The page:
The arrival of U.S. military forces in Bolivia to help with a major assault on cocaine processing facilities this week was carried out under a secret directive President Reagan approved April 8 at the urging of Vice President Bush and following Defense Department objections, officials said yesterday.
The Bolivia action -- involving a U.S. Galaxy C5A cargo plane, six Black Hawk helicopters and a Hercules C130 carrying trucks, jeeps, radio equipment and field gear -- was the first operation conducted under the new directive, officials said.
The directive permits the use of U.S. forces in helping other nations fight narcotics trafficking, and also authorizes an expanded use of American intelligence, including electronic eavesdropping, to combat the drug trade in other nations.
Bush, describing the Reagan directive June 7 in Houston, told reporters that it "significantly improves" the ability of the defense and intelligence agencies "to support our war on drugs."
"For the first time through the directive, the U.S. government specifically states that the international drug trade is a national security concern because of its ability to destabilize democratic allies through the corruption of political and judicial institutions," he said then.
However, officials said that the military had opposed using American forces for combating drugs on grounds that it would take manpower and equipment away from other tasks. Defense Secretary Caspar W. Weinberger reportedly resisted the idea, but went along after Bush made a personal appeal to Reagan, officials said. Reagan, who is considering a new initiative aimed at combating drug abuse in the United States readily approved the proposal, officials said.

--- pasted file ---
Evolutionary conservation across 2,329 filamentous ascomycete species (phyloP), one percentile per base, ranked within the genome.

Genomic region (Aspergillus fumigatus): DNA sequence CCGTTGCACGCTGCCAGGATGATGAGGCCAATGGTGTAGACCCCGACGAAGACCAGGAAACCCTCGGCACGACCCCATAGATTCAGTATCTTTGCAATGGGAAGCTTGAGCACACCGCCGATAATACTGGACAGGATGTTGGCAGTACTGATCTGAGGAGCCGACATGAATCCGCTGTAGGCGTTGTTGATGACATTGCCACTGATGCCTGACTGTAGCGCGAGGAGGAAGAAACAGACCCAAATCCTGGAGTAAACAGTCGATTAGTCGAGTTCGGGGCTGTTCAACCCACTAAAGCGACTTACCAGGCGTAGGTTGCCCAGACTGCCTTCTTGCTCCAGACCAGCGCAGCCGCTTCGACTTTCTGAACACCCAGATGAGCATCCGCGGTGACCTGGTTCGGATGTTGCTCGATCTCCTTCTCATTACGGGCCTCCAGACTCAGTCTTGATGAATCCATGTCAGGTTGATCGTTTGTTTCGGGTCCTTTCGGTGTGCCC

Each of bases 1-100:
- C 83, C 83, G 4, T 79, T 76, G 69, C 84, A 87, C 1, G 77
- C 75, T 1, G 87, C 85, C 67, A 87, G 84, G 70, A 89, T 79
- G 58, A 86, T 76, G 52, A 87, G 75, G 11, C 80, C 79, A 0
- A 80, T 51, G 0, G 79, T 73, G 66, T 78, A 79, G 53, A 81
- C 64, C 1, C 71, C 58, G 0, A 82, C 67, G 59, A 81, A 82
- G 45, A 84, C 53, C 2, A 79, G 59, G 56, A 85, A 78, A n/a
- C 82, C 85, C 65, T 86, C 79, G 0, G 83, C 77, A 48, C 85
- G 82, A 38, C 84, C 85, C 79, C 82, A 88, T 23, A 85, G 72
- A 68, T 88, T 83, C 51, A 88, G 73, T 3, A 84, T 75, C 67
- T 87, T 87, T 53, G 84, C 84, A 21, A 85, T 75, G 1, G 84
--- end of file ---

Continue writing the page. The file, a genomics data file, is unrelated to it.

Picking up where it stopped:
Bush heads the National Narcotics Border Interdiction System, the government's coordinating effort for fighting the drug trade, which grew out of a smaller effort in South Florida in 1982.
Officials familiar with the Reagan directive said it includes a series of findings that criminal drug trafficking can corrupt political and economic institutions in the United States and other nations.
It also concludes that some insurgent and terrorist groups are cooperating closely with drug traffickers and use this as a major source of funds to carry out their activities. The directive then makes it U.S. policy to try and help other nations "confront and defeat" the drug traffickers and terrorists, officials said.
Among the actions authorized by the directive, officials said, are expanded U.S. military support for such operations, greater participation by the U.S. intelligence community, improvements in the use of electronic eavesdropping, more assistance to other nations in establishing their own drug abuse control programs, and additional emphasis on drug trafficking in discussions with other countries.